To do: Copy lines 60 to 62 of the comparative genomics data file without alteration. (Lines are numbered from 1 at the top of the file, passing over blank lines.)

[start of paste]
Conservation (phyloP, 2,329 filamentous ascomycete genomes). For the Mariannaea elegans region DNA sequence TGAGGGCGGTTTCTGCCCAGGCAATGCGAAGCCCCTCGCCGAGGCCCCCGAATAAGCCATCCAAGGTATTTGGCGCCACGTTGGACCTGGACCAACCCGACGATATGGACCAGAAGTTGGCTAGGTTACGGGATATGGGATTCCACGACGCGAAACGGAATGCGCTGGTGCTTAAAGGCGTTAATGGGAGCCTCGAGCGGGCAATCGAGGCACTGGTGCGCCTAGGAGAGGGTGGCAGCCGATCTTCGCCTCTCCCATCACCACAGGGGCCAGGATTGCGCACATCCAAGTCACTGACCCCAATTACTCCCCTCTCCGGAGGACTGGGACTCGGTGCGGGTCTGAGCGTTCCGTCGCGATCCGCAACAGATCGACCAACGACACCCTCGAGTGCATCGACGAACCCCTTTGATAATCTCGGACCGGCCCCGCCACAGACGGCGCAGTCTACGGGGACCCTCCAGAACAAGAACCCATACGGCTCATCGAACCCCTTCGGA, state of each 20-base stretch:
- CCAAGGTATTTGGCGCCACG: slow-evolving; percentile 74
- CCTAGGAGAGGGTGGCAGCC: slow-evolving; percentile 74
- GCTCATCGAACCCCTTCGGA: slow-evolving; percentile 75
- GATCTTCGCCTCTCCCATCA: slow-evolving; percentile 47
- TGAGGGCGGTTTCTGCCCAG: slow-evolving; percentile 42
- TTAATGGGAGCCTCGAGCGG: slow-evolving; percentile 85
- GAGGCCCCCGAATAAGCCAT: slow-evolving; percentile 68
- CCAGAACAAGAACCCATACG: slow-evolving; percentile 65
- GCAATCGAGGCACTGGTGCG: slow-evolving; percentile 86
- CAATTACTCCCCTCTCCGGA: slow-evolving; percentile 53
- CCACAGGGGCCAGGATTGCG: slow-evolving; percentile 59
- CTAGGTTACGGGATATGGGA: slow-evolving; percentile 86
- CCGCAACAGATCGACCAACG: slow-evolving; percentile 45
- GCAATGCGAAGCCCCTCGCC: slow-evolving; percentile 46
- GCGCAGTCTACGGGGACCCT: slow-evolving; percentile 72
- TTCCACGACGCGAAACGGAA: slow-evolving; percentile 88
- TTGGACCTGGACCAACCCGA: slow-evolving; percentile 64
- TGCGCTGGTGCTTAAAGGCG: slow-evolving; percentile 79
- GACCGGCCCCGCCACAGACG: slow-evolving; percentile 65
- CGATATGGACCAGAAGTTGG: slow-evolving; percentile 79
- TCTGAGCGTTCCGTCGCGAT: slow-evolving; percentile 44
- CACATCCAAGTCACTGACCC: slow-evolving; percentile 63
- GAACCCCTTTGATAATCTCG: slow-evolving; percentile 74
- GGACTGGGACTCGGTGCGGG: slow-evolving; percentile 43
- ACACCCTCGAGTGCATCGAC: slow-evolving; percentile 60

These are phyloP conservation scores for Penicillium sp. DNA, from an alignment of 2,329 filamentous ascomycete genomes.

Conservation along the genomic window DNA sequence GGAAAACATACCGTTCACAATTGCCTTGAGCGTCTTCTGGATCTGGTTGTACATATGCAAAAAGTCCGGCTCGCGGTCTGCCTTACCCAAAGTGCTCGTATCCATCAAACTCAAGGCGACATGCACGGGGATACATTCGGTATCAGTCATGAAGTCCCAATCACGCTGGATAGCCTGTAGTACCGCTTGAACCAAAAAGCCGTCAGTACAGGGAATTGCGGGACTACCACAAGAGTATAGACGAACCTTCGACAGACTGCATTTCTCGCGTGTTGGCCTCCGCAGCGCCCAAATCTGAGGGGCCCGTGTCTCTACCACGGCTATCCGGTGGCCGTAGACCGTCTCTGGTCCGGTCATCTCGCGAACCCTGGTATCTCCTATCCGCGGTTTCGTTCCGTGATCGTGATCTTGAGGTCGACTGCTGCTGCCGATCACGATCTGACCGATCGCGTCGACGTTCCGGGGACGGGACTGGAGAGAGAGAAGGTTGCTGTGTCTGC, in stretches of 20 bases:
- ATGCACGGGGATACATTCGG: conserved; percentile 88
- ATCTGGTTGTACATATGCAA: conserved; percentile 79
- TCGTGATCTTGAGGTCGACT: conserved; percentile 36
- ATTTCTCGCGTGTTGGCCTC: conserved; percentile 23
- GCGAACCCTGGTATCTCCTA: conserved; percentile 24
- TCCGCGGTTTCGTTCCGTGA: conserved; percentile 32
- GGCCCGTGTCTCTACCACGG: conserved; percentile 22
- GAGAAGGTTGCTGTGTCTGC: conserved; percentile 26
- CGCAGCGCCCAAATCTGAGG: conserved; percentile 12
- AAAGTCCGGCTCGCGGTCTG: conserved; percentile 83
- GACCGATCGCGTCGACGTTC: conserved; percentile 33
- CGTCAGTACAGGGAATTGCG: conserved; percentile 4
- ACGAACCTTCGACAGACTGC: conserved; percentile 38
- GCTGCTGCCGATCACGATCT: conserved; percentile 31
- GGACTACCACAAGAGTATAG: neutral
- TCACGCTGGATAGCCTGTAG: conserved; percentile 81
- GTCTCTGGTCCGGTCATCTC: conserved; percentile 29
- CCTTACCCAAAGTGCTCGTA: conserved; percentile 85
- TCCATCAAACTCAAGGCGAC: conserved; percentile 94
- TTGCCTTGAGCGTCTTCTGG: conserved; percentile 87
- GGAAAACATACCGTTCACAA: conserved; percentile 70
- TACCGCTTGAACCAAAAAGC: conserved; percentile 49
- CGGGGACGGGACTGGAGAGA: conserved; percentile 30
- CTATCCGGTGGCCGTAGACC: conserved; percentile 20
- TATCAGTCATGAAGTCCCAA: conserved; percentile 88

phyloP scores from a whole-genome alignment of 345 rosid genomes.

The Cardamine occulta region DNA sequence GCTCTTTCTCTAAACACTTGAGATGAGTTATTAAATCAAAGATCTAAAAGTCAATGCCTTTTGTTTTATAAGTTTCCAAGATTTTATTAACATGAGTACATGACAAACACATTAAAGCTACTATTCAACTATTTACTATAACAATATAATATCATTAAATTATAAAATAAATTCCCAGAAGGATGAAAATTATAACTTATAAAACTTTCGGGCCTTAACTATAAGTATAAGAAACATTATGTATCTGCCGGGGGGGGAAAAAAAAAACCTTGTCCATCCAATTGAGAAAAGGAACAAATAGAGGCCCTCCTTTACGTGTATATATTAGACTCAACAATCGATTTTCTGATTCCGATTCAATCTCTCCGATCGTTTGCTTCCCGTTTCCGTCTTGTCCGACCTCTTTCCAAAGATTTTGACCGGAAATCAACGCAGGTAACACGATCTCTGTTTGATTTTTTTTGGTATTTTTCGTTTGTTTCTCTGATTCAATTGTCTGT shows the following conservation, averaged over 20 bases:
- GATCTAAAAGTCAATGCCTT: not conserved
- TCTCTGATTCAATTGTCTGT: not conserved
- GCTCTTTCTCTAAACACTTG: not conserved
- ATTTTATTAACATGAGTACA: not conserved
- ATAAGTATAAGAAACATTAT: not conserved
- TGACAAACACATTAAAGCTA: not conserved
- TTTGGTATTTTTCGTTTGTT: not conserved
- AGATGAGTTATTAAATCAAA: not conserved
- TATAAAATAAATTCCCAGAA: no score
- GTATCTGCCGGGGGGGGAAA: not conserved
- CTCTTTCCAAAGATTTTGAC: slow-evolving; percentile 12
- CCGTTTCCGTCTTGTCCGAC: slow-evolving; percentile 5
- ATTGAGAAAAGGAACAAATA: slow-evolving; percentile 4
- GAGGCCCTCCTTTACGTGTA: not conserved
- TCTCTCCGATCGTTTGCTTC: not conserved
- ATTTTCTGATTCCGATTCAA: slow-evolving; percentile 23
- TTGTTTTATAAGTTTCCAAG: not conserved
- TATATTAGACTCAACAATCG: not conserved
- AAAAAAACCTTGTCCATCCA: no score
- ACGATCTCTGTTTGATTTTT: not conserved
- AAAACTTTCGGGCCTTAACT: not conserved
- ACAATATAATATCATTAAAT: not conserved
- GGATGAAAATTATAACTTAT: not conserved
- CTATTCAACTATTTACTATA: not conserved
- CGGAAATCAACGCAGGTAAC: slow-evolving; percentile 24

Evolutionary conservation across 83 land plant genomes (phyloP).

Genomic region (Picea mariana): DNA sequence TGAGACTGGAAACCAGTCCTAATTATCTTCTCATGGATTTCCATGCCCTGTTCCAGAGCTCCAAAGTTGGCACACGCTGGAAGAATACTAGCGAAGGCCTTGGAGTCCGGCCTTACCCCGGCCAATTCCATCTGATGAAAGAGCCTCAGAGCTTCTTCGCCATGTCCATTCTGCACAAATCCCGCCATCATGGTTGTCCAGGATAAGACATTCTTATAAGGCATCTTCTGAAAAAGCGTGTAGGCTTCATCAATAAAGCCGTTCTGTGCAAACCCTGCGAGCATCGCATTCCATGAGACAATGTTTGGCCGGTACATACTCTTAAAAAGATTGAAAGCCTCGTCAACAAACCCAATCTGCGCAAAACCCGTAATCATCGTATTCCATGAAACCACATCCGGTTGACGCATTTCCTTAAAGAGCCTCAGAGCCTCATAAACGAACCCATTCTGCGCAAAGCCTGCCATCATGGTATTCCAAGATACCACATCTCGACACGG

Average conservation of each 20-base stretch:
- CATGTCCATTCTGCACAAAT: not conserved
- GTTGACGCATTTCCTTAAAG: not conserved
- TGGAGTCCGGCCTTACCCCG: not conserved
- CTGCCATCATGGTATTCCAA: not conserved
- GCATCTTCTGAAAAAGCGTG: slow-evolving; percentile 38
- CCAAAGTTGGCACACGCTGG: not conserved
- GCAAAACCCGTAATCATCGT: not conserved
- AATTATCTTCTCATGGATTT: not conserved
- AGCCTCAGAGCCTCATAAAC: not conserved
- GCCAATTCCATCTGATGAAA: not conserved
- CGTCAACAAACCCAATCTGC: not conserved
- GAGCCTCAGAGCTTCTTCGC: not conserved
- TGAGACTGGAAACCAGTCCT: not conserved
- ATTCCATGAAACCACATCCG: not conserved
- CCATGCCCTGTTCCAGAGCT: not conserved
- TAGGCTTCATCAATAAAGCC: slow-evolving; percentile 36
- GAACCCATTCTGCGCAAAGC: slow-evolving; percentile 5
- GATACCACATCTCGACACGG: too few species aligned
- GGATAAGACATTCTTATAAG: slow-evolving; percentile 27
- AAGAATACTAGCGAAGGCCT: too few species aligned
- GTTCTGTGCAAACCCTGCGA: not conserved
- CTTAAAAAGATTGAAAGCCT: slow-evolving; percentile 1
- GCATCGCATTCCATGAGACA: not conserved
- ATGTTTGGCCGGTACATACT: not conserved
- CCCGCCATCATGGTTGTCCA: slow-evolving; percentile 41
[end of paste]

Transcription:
- ATAAGTATAAGAAACATTAT: not conserved
- TGACAAACACATTAAAGCTA: not conserved
- TTTGGTATTTTTCGTTTGTT: not conserved